“The people need assistance, but we cannot access them by road and we cannot airlift because the only viable aircraft are helicopters and they can only carry two tonnes,” he said, adding that the road blocks had led fuel supplies to run out in many towns.

Visiting Moi University Hospital in Eldoret, the Red Cross team saw many patients with gunshot wounds and others who had been injured by arrows. Several doctors who live in the town were unable to reach the hospital because of fears for their safety.

“The hospital is overwhelmed with the number of casualties. They have set up tents outside to shelter the less serious cases,” said Gullet.

Plea to leaders

He went on to issue a plea to Kenya’s political leaders to provide security to ensure humanitarian access and to lift stringent restrictions imposed on the news media just after Kibaki’s victory was declared on 30 December.

He also called on presidential candidate Raila Odinga, the opposition leader from the Luo ethnic group who insists he was cheated of election victory, “to speak out to the masses and say that this senseless killing is unacceptable.”

Prices of basic food have shot up in some areas and The Red Cross has been distributing food to people displaced from some of Nairobi’s slums thanks in part to donations from citizens responding to the agency’s public appeal.

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One Response to “Kenya Post-Election Violence A ‘National Disaster’”

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It is virtually impossible to exercise First world’s style democracy in third world Africa. Most of our leaders practice it simply to please the first world because it has been imposed on them. They want to appear democratic in the eyes of the first world while in their hearts, they are not ready to concede defeat (eating the cake and still have it!). They believe that being a president gives you the right to be owner of that country while the rest are just tenants. This is also fueled by the fact that some first world leaders are using our presidents as their agents to loot our wealth in exchange for guaranteeing their presidency and ill-gotten wealth. That is why it is very difficult for Africans to break the the chain poverty.
In my opinion, we need to have African version of democracy to get away with rigging problems and its consequences in terms of lives of innocent civilians. The version shall be as follows:

1. We need to have an African Electoral Commission and African Electoral Court located at AU Head Quarters. The two instruments shall be manned by competent staff picked from member states who have a record of high degree of integrity in the course of executing their duties.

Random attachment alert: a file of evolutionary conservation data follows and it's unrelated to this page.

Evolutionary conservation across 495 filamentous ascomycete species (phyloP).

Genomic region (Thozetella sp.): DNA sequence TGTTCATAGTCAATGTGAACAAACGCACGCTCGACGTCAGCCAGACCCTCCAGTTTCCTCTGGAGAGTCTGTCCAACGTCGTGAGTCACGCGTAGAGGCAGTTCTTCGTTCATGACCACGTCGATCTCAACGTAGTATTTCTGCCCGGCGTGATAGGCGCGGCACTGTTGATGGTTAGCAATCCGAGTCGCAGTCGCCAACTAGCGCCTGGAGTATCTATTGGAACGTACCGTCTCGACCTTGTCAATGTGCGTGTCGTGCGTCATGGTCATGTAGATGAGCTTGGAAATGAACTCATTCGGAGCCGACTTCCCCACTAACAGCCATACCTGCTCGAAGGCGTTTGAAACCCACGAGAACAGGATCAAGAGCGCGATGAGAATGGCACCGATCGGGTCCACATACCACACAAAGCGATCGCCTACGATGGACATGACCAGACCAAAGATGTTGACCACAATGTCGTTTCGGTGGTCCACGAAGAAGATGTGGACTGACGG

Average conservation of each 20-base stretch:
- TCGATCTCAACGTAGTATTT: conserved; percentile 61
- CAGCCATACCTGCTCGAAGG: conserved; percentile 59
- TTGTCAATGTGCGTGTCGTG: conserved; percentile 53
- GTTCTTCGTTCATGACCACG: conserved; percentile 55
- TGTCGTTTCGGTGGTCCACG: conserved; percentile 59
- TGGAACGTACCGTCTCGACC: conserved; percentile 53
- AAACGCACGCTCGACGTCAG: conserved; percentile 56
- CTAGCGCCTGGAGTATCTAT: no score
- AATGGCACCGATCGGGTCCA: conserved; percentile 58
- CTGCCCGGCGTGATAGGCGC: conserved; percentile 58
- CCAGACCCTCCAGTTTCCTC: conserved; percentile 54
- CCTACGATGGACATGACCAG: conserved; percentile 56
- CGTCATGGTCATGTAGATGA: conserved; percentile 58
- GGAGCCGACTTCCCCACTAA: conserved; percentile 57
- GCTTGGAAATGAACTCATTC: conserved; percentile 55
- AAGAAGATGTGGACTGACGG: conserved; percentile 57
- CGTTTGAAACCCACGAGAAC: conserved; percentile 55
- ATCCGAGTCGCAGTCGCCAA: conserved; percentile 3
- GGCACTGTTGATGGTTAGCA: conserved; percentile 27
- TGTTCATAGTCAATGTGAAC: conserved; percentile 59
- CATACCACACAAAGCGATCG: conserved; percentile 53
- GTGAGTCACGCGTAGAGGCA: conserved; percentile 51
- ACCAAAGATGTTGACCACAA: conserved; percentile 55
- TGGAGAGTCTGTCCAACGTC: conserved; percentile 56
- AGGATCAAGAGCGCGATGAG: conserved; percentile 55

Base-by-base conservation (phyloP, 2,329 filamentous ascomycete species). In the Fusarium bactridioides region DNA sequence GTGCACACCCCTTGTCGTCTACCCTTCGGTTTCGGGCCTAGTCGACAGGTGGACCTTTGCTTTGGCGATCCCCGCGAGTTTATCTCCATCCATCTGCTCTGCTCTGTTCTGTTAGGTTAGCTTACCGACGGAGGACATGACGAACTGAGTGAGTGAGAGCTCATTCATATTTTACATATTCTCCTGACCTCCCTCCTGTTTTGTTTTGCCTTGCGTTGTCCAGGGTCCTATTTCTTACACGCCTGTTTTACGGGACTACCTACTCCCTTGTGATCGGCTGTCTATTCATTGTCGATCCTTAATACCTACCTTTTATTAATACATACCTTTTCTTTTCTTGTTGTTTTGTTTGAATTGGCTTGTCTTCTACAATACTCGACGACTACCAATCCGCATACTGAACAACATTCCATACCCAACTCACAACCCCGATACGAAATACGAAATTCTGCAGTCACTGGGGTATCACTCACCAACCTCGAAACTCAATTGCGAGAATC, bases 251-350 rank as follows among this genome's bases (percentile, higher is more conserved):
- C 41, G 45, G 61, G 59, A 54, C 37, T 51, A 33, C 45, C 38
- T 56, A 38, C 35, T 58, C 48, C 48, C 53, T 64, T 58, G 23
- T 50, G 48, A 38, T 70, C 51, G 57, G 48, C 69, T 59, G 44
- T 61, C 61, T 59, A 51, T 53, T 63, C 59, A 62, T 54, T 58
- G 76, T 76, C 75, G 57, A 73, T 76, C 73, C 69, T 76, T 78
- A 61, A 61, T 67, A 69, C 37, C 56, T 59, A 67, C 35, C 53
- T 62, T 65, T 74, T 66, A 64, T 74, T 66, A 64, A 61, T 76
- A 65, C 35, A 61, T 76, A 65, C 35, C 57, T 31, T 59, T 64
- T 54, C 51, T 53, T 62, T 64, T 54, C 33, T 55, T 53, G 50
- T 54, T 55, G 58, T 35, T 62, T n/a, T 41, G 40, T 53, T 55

2. All elections in African countries shall be conducted, coordinated and concluded by African Electoral Commission. The team from the commission will have to be formed to conduct any election in African countries. The membership of that team shall not include individuals from the country in the process of election. Each polling station shall have at least two representatives from this commission who have final authority on the conduct of the electoral process. Observers from countries outside the continent will have to be invited to witness the exercise and give their opinion on the transparency of the exercise.

3. The results of the election shall be announced by the Chairman of the African Electoral Commission at his head office, in the presence of all substantial contesters (those who got at least 5% of the votes).

4. In case of any disagreement, the complaining part shall lodge his/her complaints with African Electoral Court, which shall, within the period of six months, settle the appeal and adjudicate the case. The decision given by the court shall be final.

I believe that institutionalization of such a mechanism will, by and large, resolve the dirty processes we used to witness in Africa and increase the confidence of the people and their leaders. It will give Africans opportunity to make critical decisions affecting us through our own instruments and hence put continental interests first.

In case, you agree with this way of thinking and want to see this charted forward, please contact me via the following email- kalutajr@hotmail.com.

I will be happy to form a network of like-minded Africans to ensure that the above proposed mechanism is propagated and institutionalized for the benefits of our continent.